From Meeting Your Secret Self and Becoming Whole
By Robin Robertson - "A Jungian Approach to Unity with your Shadow Side"
We are all born whole, and let us hope, will die whole. But somewhere early on our way, we eat one of the wonderful fruits of the tree of knowledge, things separate into good and evil, and we begin the shadow-making process; we divide our lives.
----Robert A. Johnson
Psychologist C. G. Jung once said that all change is experienced by the ego as a death. It's a long, slow process to develop into the person we are. Abraham Lincoln once remarked that he didn't like a man's face. When his companion criticized him, saying "he can't help his face," Lincoln answered calmly that "after a certain age, every man is responsible for his face." In other words, we are each responsible for our lives; the moral choices we make throughout the course of our lives are reflected in us so deeply that others can see them in our face, our voice, our walk, our every action.
Psychologist Wilhelm Reich's clinical studies confirmed Lincoln's astute observation. Reich found that our bodies are literal mirrors of our souls. Our muscles set in patterns which are indicative of the choices, good or bad, we have made in our lives. We develop body armour to protect us from life. We become rigid and unyielding. In order to make changes in life, we have to break down that rigidity and become flexible once more.
The person we are is the product of many choices which we have made along the course of our life. We each begin with a unique set of possibilities determined by our inborn abilities and our outer circumstances. These provide the material with which we can paint the portrait of our life. However, it's the choices we make in life which actually paint the picture.
Over the course of our lives, each of us has taken paths that others haven't taken. We have each accepted certain ways of doing things because they fit us, and denied other ways because they just were not us. Over time, those paths, those choices, have made us the person we are, and that person is less and less likely to change. When we are confronted by a new challenge, we are prone to fall back on solutions which have been hard-won in past struggles.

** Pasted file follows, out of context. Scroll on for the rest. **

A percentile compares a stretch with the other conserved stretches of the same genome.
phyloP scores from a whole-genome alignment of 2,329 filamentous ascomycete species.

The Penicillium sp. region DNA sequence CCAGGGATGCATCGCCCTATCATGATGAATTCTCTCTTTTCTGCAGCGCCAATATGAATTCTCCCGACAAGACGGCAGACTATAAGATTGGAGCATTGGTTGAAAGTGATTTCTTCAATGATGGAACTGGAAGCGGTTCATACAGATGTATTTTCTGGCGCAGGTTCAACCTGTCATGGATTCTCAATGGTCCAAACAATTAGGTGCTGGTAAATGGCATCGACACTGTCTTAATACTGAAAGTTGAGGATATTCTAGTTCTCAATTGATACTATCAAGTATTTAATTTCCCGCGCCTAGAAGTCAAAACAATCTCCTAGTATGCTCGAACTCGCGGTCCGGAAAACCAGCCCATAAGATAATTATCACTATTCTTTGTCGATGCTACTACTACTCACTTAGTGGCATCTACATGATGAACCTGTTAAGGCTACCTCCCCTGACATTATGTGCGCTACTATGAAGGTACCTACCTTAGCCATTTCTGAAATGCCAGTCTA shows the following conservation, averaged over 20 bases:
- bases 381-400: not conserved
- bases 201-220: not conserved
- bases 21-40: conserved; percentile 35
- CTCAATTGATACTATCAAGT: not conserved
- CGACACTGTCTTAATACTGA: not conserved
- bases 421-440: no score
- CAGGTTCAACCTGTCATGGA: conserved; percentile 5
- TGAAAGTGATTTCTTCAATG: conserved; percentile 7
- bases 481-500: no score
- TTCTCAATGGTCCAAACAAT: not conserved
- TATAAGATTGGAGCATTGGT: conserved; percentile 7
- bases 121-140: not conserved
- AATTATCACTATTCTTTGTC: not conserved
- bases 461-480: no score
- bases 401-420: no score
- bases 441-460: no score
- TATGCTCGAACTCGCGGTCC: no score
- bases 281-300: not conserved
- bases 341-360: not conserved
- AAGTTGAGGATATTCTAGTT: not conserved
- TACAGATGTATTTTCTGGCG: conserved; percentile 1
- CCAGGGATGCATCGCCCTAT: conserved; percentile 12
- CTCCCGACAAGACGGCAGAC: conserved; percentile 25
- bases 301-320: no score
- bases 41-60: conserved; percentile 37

However, inevitably life presents us with problems which can't be solved with old answers. These are the problems that demand a change in our life. We know it, but resist knowing it. We force an old solution onto a current problem, pretending that, while it might not fit perfectly, it's close enough. Of course it doesn't really. We're just applying the ostrich principle of sticking our heads in the sand, hoping the problem will go away. If, through fear or rigidity, we continue this behaviour long enough, we begin to cause ourselves real suffering.
It seems too much to expect that we have to change still one time more; after all, haven't we changed so many times before? We feel unfairly treated by life. However, as Robert Green Ingalls said: "in nature there are neither rewards nor punishments--there are consequences." We aren't being singled out for punishment, we are merely experiencing the consequences of our own rigidity. If we choose security over change, we have to suffer the consequences. As Gail Sheehy summarizes succinctly: "If we don't change, we don't grow. If we don't grow, we are not really living. Growth demands a temporary surrender of security."
We can learn how to recognize our own rigidity and how to correct it. It takes honesty and courage, but the rewards are immense. First, the suffering stops. This is the surest sign that we have chosen the right path again: the unnecessary suffering stops. More importantly, new possibilities open up everywhere in our life. Where everything seemed sterile and barren, and there seemed no possible answers, now everything seems possible. The possibilities may be scary, because each offers a path that we have never taken before, but it's a good kind of fear, like the fear that a fine pianist experiences before a concert. Hello Darkness My Old Friend.
[Jung] told me that he once met a distinguished man, a Quaker, who could not imagine that he had ever done anything wrong in his life. "And do you know what happened to his children?" Jung asked. "The son became a thief, and the daughter a prostitute. Because the father would not take on his shadow, his share in the imperfection of human nature, his children were compelled to live out the dark side which he had ignored." (A. I. Allenby describing a conversation with C. G. Jung.)
There is nothing so frightening as facing the darkness within, our inner shadow. We will do almost anything to avoid having to look into the dark places of our soul. And rightly so, the darkness contains much that we mere humans can't face. There is evil, of course, we're all too familiar with that, but there is also much more that is neither good nor bad, but merely beyond our human capacity to comprehend. Wonder and beauty and all our future possibilities also lie hidden in the darkness, and far too often in our short sightedness, we confuse them with evil. When we start to automatically dismiss something as evil when in fact it is merely outside our normal experience, we should remember the words of poet/painter/religious mystic William Blake: "Everything possible to be believed is an image of truth."
There is no change that doesn't begin in the darkness of the human soul. We first have to discover an entrance into the darkness, then we have to light a tiny candle in the dark, so that we can search for our future self, and finally we have to join with it. And that takes resourcefulness, and patience, and most of all courage.
Keywords: Shadow Dancing, Your Secret Self, Jungian Approach, Becoming Whole, Robin Robertson, Intuition, Intuitive, Articles, UK, South Africa, Cape Town